Planned Giving

“What you leave behind is not what is engraved in stone monuments, but what is woven into the lives of others.” — Pericles

Organized in 1904 and incorporated in 1927, the Bibliographical Society of America (BSA) is the oldest scholarly society in North America dedicated to the study of books and manuscripts as physical objects. Member gifts have played an important role in advancing BSA’s scholarly mission over the past century. Contributions and legacy gifts from BSA members have provided hundreds of thousands of dollars to promote the study of books and manuscripts as textual artifacts and have furnished important financial support to early-career bibliographers and scholars.

In 2020 Bibliographical Society of America established a Legacy Society named after distinguished bibliographer Margaret Bingham Stillwell (1887-1984). Our intent in founding the Margaret B. Stillwell Legacy Society was to recognize the long tradition of giving at BSA and to ensure a vibrant future for tomorrow’s bibliographic scholars.

About the Stillwell Society

Margaret B. Stillwell Legacy Society members ↑

We celebrate our Stillwell Society Members for their generosity and hope their leadership inspires you to join them in making a similar legacy gift to BSA. These unrestricted gifts fortify the long-term stability and financial security of BSA and will allow us to promote bibliographical study and to expand our scholarly community in the years to come.

In the Fall of 2019, BSA appealed to our membership to become Founding Members of the newly-formed Stillwell Legacy Society. As a result, more than twenty individuals proffered promised future gifts from their estates. Founding members are marked with an asterisk (*).

Anonymous (1)*
Anonymous (1)
Martin Antonetti*
R. Dyke Benjamin in honor of Dr. Barbara A. Shailor*
John Bidwell*
G. Scott Clemons*
Bruce & Mary Crawford*
Elizabeth Denlinger in honor of Erin McGuirl*
Thomas A. Goldwasser
Joan M. Friedman*
John Neal Hoover*
Wallace Kirsop*
Mark Samuels Lasner
Erin McGuirl in memory of Joan Cullen Palattella*
John T. McQuillen
Jennifer Lowe & Gregory Pass*
Andrew & Eleanore Ramsey Nadell*
Justin G. Schiller*
Caroline Schimmel in honor of Miss Stillwell*
Alice Schreyer
Barbara A. Shailor in memory of Marjorie G. Wynne*
Daniel J. Slive*
Kenneth Soehner*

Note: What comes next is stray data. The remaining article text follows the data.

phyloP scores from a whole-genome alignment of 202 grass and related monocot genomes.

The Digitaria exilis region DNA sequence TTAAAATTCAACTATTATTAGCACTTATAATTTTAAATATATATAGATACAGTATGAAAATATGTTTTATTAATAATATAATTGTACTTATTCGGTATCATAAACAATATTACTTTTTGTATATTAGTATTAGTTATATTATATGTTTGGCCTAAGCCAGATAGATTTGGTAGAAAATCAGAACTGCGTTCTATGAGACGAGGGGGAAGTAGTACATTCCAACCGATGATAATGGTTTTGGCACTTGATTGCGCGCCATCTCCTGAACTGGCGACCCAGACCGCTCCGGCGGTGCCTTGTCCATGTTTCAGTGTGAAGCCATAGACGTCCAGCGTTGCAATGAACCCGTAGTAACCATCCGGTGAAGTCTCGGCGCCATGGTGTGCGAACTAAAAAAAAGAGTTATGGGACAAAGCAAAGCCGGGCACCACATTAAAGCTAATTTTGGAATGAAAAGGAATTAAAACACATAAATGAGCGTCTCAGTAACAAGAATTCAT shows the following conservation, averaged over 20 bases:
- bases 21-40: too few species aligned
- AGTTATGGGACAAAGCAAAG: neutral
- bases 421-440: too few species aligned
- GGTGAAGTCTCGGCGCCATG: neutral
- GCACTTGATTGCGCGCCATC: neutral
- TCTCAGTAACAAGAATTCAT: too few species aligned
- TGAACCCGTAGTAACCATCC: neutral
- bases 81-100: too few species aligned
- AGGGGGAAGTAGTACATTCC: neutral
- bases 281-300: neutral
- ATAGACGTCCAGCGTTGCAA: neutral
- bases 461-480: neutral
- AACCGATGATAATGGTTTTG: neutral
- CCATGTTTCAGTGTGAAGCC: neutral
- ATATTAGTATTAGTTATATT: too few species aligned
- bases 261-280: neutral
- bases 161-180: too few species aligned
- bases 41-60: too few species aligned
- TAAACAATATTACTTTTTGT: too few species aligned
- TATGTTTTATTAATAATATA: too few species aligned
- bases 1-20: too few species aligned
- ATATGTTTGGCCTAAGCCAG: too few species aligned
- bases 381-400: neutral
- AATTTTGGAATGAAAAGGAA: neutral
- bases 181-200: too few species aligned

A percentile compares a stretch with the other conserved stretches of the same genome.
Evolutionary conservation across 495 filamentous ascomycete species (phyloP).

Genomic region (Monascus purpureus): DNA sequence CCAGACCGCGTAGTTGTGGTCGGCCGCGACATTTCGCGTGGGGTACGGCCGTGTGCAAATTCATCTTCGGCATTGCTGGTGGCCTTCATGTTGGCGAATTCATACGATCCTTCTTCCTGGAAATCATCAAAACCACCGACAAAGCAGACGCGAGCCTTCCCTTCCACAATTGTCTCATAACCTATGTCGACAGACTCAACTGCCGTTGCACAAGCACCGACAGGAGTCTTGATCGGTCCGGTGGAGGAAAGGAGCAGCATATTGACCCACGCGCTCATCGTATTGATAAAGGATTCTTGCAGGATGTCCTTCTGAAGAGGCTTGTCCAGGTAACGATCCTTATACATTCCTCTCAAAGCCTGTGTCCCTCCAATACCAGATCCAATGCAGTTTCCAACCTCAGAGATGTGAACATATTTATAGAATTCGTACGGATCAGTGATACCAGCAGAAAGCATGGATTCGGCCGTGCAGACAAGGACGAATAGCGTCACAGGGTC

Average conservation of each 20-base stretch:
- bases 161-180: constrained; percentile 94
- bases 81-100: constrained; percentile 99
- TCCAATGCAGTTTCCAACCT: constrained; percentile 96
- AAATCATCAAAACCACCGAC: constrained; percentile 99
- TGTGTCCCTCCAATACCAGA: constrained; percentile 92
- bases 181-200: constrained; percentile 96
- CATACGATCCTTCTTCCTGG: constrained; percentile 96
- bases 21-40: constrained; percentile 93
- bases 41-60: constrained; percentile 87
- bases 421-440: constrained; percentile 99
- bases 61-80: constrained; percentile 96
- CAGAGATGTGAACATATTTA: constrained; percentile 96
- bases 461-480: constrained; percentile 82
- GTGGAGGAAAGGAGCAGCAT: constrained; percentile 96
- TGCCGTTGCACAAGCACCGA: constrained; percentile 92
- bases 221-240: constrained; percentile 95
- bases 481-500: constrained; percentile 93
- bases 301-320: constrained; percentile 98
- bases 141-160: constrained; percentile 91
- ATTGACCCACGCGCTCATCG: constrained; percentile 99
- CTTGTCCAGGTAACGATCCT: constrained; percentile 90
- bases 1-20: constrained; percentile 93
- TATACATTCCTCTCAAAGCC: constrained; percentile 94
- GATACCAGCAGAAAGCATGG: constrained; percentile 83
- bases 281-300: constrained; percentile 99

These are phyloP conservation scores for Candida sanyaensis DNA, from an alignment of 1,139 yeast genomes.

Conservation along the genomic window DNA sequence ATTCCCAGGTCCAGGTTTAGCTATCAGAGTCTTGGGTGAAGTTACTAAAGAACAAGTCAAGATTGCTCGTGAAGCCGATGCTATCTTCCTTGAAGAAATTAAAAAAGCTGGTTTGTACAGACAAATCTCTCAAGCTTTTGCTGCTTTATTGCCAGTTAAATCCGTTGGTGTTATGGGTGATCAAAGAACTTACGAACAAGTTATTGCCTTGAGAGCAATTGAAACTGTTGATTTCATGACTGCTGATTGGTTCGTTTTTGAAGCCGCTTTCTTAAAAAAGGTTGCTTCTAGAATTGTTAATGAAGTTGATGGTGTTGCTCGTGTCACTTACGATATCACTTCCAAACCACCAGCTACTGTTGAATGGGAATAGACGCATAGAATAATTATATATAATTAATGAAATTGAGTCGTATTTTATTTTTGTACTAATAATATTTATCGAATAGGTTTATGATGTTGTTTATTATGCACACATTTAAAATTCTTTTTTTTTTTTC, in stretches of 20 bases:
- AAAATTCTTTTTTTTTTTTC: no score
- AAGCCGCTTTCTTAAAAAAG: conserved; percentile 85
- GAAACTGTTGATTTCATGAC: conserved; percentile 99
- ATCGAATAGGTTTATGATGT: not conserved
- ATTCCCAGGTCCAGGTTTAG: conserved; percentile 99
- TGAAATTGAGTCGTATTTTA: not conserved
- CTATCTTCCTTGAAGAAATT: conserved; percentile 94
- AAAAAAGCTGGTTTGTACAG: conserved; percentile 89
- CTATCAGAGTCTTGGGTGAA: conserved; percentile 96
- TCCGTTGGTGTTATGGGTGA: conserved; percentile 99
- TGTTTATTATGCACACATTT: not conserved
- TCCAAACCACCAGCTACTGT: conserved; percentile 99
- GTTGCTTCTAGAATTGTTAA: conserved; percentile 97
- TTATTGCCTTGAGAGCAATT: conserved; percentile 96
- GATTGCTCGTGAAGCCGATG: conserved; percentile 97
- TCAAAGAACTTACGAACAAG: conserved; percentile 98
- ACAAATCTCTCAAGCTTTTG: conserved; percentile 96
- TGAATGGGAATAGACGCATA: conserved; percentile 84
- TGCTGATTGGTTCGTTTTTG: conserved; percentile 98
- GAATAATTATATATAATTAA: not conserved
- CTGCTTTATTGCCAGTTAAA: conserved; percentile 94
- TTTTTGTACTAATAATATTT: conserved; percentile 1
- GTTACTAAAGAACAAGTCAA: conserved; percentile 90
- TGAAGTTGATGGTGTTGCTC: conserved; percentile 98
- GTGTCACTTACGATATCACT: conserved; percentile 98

Peter Stallybrass in honor of James N. Green
William P. Stoneman*
David J. Supino*
Jacqueline M. Vossler*

How do I join the Margaret B. Stillwell Legacy Society? ↑

There are no minimum financial requirements for joining—you may pledge any amount that inspires your philanthropy and brings you personal reward. All gifts help to further our mission.

Please let us know by letter or email that you have remembered the Bibliographical Society of America in your estate plan and we will be honored to recognize you as a member of the Margaret B. Stillwell Legacy Society according to your wishes.

How do I include a gift to BSA in my Estate Plan? ↑

Becoming a Stillwell Legacy Society member is easy—simply list the Bibliographical Society of America as a beneficiary the next time you update the beneficiaries of your retirement plan(s) and/or life insurance policy. Learn more about donating retirement assets.

Or, please consider including the Bibliographical Society of America in your estate plan when you are drafting or updating your will or living trust.

How will my gift be acknowledged? ↑

Members of the Margaret B. Stillwell Legacy Society will be acknowledged in the PBSA Journal and on the BSA website, with their permission. Legacy Society members are also invited to gather together annually for special lectures, exhibition tours, and other bookish events.

Your membership can be acknowledged in your name.  You can also join the Stillwell Legacy Society in honor of—or in memory of—someone close to you. Should you wish, you may choose that your membership remain anonymous.

The Bibliographical Society of America does not provide tax or legal advice. This information is for educational purposes only and does not provide individually tailored advice. It has been prepared without regard to the individual financial circumstances and objectives of persons who receive it. The appropriateness of a specific strategy will depend onan individual’s circumstances and objectives. Tax laws are complex and subject to change. Individuals should consult with their attorney for matters involving estate planning and with their personal tax advisor for matters involving tax planning.